In Heine's foreword to the poem, he comments on the then-popular Tendenzdichter, the German poets who used poetry as a vehicle for political commentary:
"The muses received strict instructions, that henceforth they should not gad about idly and frivolously, but rather they should enter into the service of the fatherland, like perhaps commissary cooks for Freedom or as washerwomen for Christian-German Nationhood."
Heine says that he drew inspiration from the popular poem "Der Mohrenfürst" ("The Moorish Prince",) a prototypical depiction of the Noble Savage. In the poem, the black African warrior chieftain is defeated and captured by white Europeans, who make him an attraction in a traveling circus, breaking his noble spirit. While acknowledging the skill of the author, Ferdinand Freiligrath, Heine states that poem nonetheless had a comic effect on him, and the African prince became the model for Heine's dancing bear, who, tired of the humiliation of captivity, makes his escape and vows to lead a rebellion of the animals.
Ultimately, Heine delivers a devastating blow to Romanticism, not by making strident denunciations, but rather by following in the path of Cervantes, and "illuminating its absurdities." As Heine puts it in his foreword, "...I wrote it for my own joy and pleasure, in the whimsical dreaminess of that Romantic school, where I lived out the most pleasant years of my youth and finally thrashed the schoolmaster."
Atta Troll as the Romantic artiste: here the bear is reunited with his sons and daughters, after escaping from the humans, and describes for them his career as a dancer.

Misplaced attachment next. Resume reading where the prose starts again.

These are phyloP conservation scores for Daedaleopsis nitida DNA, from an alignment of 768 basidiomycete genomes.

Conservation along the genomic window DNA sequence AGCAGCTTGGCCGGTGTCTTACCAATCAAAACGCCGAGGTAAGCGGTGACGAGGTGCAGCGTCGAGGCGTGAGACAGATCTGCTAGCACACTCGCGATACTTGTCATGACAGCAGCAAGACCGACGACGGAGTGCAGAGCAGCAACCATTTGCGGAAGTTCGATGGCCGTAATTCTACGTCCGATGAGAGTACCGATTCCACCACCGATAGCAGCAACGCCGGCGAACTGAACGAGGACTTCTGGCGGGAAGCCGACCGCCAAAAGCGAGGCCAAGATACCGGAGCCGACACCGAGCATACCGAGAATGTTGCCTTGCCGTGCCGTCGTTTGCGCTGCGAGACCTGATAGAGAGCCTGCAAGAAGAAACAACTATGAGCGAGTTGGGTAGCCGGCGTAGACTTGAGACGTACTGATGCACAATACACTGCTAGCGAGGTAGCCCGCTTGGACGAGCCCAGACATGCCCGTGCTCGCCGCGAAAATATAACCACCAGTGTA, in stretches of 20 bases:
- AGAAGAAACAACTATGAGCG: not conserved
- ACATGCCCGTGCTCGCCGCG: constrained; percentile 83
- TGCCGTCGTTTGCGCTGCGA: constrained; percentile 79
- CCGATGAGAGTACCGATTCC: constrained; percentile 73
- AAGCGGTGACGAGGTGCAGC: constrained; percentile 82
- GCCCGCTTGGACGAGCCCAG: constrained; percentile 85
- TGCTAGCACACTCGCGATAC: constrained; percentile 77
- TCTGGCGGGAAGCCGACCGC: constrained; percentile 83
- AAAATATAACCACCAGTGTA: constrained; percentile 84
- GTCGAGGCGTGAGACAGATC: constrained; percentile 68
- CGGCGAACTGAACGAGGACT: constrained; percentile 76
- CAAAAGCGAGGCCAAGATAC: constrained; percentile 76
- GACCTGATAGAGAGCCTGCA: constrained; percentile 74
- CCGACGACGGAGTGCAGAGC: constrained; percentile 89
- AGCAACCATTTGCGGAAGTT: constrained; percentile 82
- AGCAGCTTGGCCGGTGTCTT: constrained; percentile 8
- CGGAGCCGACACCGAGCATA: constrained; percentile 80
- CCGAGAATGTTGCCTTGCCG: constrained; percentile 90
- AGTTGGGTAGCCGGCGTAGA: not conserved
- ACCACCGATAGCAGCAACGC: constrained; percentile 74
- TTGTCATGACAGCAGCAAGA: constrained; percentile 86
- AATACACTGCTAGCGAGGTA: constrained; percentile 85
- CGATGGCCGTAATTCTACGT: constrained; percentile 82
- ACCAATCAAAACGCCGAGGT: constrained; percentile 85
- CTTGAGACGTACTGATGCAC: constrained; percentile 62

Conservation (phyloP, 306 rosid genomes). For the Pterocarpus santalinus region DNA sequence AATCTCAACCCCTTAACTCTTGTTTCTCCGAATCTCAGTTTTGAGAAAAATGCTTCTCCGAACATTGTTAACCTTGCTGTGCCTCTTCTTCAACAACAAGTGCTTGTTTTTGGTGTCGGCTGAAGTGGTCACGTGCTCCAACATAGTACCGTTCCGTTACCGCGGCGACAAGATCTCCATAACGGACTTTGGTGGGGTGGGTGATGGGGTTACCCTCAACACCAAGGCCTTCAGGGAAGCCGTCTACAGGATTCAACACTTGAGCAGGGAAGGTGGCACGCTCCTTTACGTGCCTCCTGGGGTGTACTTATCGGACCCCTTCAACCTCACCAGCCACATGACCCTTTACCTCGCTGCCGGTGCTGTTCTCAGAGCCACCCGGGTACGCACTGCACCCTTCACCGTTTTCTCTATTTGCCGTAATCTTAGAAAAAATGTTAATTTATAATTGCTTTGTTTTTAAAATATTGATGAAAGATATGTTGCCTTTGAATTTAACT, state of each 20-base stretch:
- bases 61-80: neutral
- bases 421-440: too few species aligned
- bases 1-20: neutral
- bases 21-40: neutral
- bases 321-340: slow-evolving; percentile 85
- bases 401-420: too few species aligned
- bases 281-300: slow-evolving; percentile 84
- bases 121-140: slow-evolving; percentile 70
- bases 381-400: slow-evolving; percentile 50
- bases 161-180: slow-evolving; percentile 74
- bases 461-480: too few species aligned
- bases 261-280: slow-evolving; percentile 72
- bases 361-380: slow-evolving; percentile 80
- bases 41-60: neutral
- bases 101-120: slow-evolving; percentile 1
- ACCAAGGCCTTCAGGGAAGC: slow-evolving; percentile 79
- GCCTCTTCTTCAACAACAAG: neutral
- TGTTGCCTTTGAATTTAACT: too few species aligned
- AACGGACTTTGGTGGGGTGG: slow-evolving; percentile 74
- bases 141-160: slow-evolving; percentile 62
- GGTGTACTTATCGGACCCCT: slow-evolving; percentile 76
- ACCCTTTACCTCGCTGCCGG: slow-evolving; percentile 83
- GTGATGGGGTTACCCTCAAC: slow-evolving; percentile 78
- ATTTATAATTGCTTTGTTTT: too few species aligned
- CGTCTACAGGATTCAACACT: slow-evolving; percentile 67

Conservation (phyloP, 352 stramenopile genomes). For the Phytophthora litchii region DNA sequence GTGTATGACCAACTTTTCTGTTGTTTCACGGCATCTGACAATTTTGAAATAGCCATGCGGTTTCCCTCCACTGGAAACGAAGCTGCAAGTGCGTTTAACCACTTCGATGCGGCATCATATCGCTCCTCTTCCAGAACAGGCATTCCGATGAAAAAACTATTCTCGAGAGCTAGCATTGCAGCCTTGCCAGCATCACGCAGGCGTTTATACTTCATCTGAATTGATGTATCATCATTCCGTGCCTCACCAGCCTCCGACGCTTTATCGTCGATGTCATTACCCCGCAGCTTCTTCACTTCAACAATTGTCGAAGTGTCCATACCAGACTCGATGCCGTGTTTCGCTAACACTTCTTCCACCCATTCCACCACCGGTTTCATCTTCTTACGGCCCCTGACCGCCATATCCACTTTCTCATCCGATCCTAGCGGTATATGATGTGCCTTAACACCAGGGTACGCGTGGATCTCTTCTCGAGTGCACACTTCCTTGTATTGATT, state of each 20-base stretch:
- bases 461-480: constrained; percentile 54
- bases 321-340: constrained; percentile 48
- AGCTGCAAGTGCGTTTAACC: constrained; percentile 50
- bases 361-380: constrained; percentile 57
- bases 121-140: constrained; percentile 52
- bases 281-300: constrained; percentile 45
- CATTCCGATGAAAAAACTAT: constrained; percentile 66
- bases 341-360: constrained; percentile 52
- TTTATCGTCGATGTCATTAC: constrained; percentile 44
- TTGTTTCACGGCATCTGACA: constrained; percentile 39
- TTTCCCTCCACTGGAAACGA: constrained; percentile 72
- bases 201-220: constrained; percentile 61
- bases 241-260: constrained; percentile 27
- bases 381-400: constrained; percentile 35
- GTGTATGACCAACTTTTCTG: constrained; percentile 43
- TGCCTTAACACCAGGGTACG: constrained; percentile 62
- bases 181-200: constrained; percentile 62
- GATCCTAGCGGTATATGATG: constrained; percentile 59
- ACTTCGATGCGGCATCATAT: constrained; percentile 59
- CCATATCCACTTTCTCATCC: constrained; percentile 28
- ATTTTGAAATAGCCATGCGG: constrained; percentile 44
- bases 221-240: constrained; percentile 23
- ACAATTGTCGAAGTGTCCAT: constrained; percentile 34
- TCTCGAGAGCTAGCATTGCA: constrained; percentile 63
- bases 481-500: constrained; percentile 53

Gladly then the old one tells them
What he's lived through in the world,
How so many men and cities
He has seen, and how he's suffered,
Like the son of brave Laertes,[FN 4]
Only with a single diff'rence,
That his wife did travel with him,
Yes, his black Penelope.
Also speaks then Atta Troll
Of colossal acclamation
That, for his display of dancing,
He received from all the people.
He assures them, young and old
Cheered him on in admiration,
When he danced at all the markets
To the bagpipe's dulcet crooning.
And the ladies, most especially
These most tender cognoscenti,
Had applauded him so madly
And their eyes had paid him homage.
Oh, the vanities of artists!
Smiling now, the elder dance-bear
Thinks upon the times his talent
Was displayed before the public.
Overcome by selfish rapture,
He will by the deed express it,
That he's not a sorry braggart,
He touched greatness as a dancer -
Suddenly he springs to motion,
Rears aloft on his hindquarters,
Like in former times he'll dance his
Dance of dances, the Gavotte.
Mute, with muzzles hanging open,
All the youngster bears behold it,
How the father leaps, prodigious,
To and fro out in the moonlight.
Atta Troll as the revolutionary firebrand: here the bear orates to his children. Heine, who as a Jew had experienced anti-Semitism, includes a parody of it here.
"Children" - rumbles Atta Troll,
And he wallows to and fro
On the bare and stony litter -
"To our kind belongs the future!
Were each bear and were each other
Animal to think as I,
With united forces we should
Wage a fight against the tyrants.
Let the boar conjoin his powers
With the horse, the elephant
Wind his trunk with love fraternal
'Round the doughty oxen's horn;
Bear and wolf, of ev'ry color,
Buck and monkey, and the rabbit,
Working for a time in concert,
Victory could not elude us.
Unity, the first requirement
Of our time. While separate, we
Were their servants, in alliance
We'll outwit the lords of power.
Unity! and then we triumph,
Down shall fall the regiment